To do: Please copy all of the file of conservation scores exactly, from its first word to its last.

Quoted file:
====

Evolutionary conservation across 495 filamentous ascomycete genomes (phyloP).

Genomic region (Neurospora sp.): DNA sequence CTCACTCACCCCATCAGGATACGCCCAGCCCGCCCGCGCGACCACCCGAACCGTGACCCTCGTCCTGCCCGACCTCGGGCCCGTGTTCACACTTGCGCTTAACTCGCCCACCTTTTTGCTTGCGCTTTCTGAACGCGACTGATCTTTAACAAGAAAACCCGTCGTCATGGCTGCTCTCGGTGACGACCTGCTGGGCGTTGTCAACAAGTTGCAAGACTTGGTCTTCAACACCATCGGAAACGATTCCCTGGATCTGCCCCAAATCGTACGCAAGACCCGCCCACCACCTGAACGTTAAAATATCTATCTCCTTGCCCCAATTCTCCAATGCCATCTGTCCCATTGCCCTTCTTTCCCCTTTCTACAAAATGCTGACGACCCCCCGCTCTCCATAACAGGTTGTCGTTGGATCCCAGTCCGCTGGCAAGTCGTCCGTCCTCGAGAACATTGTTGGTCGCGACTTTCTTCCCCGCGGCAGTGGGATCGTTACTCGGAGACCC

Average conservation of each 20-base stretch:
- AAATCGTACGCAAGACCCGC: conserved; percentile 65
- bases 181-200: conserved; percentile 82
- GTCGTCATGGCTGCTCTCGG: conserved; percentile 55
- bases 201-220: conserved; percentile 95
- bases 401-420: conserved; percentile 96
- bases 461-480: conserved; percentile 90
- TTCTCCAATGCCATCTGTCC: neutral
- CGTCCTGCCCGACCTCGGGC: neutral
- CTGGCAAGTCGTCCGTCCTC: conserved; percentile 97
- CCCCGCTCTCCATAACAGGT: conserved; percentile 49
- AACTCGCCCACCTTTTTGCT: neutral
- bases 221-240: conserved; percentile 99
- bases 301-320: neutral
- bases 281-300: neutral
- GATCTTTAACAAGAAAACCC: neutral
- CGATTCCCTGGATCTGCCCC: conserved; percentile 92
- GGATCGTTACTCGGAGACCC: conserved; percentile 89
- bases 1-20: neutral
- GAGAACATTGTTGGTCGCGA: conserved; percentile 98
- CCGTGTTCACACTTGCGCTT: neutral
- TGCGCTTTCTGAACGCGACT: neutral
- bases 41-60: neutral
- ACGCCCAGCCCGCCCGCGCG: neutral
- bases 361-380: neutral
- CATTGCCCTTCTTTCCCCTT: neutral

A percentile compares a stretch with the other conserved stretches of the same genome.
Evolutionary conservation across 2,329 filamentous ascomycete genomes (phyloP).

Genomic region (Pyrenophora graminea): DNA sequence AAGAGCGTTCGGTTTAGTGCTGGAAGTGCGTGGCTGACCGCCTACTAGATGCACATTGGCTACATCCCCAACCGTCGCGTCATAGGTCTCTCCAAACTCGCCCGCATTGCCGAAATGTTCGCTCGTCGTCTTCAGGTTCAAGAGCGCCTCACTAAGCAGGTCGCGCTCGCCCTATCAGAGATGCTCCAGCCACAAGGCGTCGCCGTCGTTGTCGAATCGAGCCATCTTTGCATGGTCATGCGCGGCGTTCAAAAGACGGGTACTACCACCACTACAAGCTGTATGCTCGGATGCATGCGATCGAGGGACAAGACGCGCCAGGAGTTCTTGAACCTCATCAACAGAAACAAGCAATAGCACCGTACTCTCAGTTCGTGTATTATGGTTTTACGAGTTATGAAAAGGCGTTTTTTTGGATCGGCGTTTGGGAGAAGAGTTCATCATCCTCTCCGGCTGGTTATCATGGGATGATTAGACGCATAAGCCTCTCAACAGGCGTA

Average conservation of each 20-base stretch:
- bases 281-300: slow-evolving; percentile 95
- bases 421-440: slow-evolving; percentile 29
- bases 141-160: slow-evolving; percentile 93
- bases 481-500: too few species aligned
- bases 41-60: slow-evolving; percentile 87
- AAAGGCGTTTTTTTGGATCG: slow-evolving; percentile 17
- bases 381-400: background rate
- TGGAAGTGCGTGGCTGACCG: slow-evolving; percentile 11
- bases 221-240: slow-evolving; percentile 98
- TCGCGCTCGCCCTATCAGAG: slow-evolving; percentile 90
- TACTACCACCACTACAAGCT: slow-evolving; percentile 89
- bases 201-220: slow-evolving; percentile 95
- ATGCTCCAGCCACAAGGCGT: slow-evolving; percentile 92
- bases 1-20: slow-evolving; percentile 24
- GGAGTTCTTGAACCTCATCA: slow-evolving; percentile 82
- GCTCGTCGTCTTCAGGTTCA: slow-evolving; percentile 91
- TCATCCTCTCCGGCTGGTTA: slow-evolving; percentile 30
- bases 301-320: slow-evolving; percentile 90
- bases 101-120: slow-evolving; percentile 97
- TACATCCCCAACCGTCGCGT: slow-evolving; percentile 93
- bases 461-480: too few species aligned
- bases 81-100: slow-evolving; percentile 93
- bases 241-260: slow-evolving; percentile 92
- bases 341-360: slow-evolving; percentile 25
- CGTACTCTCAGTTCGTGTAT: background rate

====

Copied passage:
Evolutionary conservation across 495 filamentous ascomycete genomes (phyloP).

Genomic region (Neurospora sp.): DNA sequence CTCACTCACCCCATCAGGATACGCCCAGCCCGCCCGCGCGACCACCCGAACCGTGACCCTCGTCCTGCCCGACCTCGGGCCCGTGTTCACACTTGCGCTTAACTCGCCCACCTTTTTGCTTGCGCTTTCTGAACGCGACTGATCTTTAACAAGAAAACCCGTCGTCATGGCTGCTCTCGGTGACGACCTGCTGGGCGTTGTCAACAAGTTGCAAGACTTGGTCTTCAACACCATCGGAAACGATTCCCTGGATCTGCCCCAAATCGTACGCAAGACCCGCCCACCACCTGAACGTTAAAATATCTATCTCCTTGCCCCAATTCTCCAATGCCATCTGTCCCATTGCCCTTCTTTCCCCTTTCTACAAAATGCTGACGACCCCCCGCTCTCCATAACAGGTTGTCGTTGGATCCCAGTCCGCTGGCAAGTCGTCCGTCCTCGAGAACATTGTTGGTCGCGACTTTCTTCCCCGCGGCAGTGGGATCGTTACTCGGAGACCC

Average conservation of each 20-base stretch:
- AAATCGTACGCAAGACCCGC: conserved; percentile 65
- bases 181-200: conserved; percentile 82
- GTCGTCATGGCTGCTCTCGG: conserved; percentile 55
- bases 201-220: conserved; percentile 95
- bases 401-420: conserved; percentile 96
- bases 461-480: conserved; percentile 90
- TTCTCCAATGCCATCTGTCC: neutral
- CGTCCTGCCCGACCTCGGGC: neutral
- CTGGCAAGTCGTCCGTCCTC: conserved; percentile 97
- CCCCGCTCTCCATAACAGGT: conserved; percentile 49
- AACTCGCCCACCTTTTTGCT: neutral
- bases 221-240: conserved; percentile 99
- bases 301-320: neutral
- bases 281-300: neutral
- GATCTTTAACAAGAAAACCC: neutral
- CGATTCCCTGGATCTGCCCC: conserved; percentile 92
- GGATCGTTACTCGGAGACCC: conserved; percentile 89
- bases 1-20: neutral
- GAGAACATTGTTGGTCGCGA: conserved; percentile 98
- CCGTGTTCACACTTGCGCTT: neutral
- TGCGCTTTCTGAACGCGACT: neutral
- bases 41-60: neutral
- ACGCCCAGCCCGCCCGCGCG: neutral
- bases 361-380: neutral
- CATTGCCCTTCTTTCCCCTT: neutral

A percentile compares a stretch with the other conserved stretches of the same genome.
Evolutionary conservation across 2,329 filamentous ascomycete genomes (phyloP).

Genomic region (Pyrenophora graminea): DNA sequence AAGAGCGTTCGGTTTAGTGCTGGAAGTGCGTGGCTGACCGCCTACTAGATGCACATTGGCTACATCCCCAACCGTCGCGTCATAGGTCTCTCCAAACTCGCCCGCATTGCCGAAATGTTCGCTCGTCGTCTTCAGGTTCAAGAGCGCCTCACTAAGCAGGTCGCGCTCGCCCTATCAGAGATGCTCCAGCCACAAGGCGTCGCCGTCGTTGTCGAATCGAGCCATCTTTGCATGGTCATGCGCGGCGTTCAAAAGACGGGTACTACCACCACTACAAGCTGTATGCTCGGATGCATGCGATCGAGGGACAAGACGCGCCAGGAGTTCTTGAACCTCATCAACAGAAACAAGCAATAGCACCGTACTCTCAGTTCGTGTATTATGGTTTTACGAGTTATGAAAAGGCGTTTTTTTGGATCGGCGTTTGGGAGAAGAGTTCATCATCCTCTCCGGCTGGTTATCATGGGATGATTAGACGCATAAGCCTCTCAACAGGCGTA

Average conservation of each 20-base stretch:
- bases 281-300: slow-evolving; percentile 95
- bases 421-440: slow-evolving; percentile 29
- bases 141-160: slow-evolving; percentile 93
- bases 481-500: too few species aligned
- bases 41-60: slow-evolving; percentile 87
- AAAGGCGTTTTTTTGGATCG: slow-evolving; percentile 17
- bases 381-400: background rate
- TGGAAGTGCGTGGCTGACCG: slow-evolving; percentile 11
- bases 221-240: slow-evolving; percentile 98
- TCGCGCTCGCCCTATCAGAG: slow-evolving; percentile 90
- TACTACCACCACTACAAGCT: slow-evolving; percentile 89
- bases 201-220: slow-evolving; percentile 95
- ATGCTCCAGCCACAAGGCGT: slow-evolving; percentile 92
- bases 1-20: slow-evolving; percentile 24
- GGAGTTCTTGAACCTCATCA: slow-evolving; percentile 82
- GCTCGTCGTCTTCAGGTTCA: slow-evolving; percentile 91
- TCATCCTCTCCGGCTGGTTA: slow-evolving; percentile 30
- bases 301-320: slow-evolving; percentile 90
- bases 101-120: slow-evolving; percentile 97
- TACATCCCCAACCGTCGCGT: slow-evolving; percentile 93
- bases 461-480: too few species aligned
- bases 81-100: slow-evolving; percentile 93
- bases 241-260: slow-evolving; percentile 92
- bases 341-360: slow-evolving; percentile 25
- CGTACTCTCAGTTCGTGTAT: background rate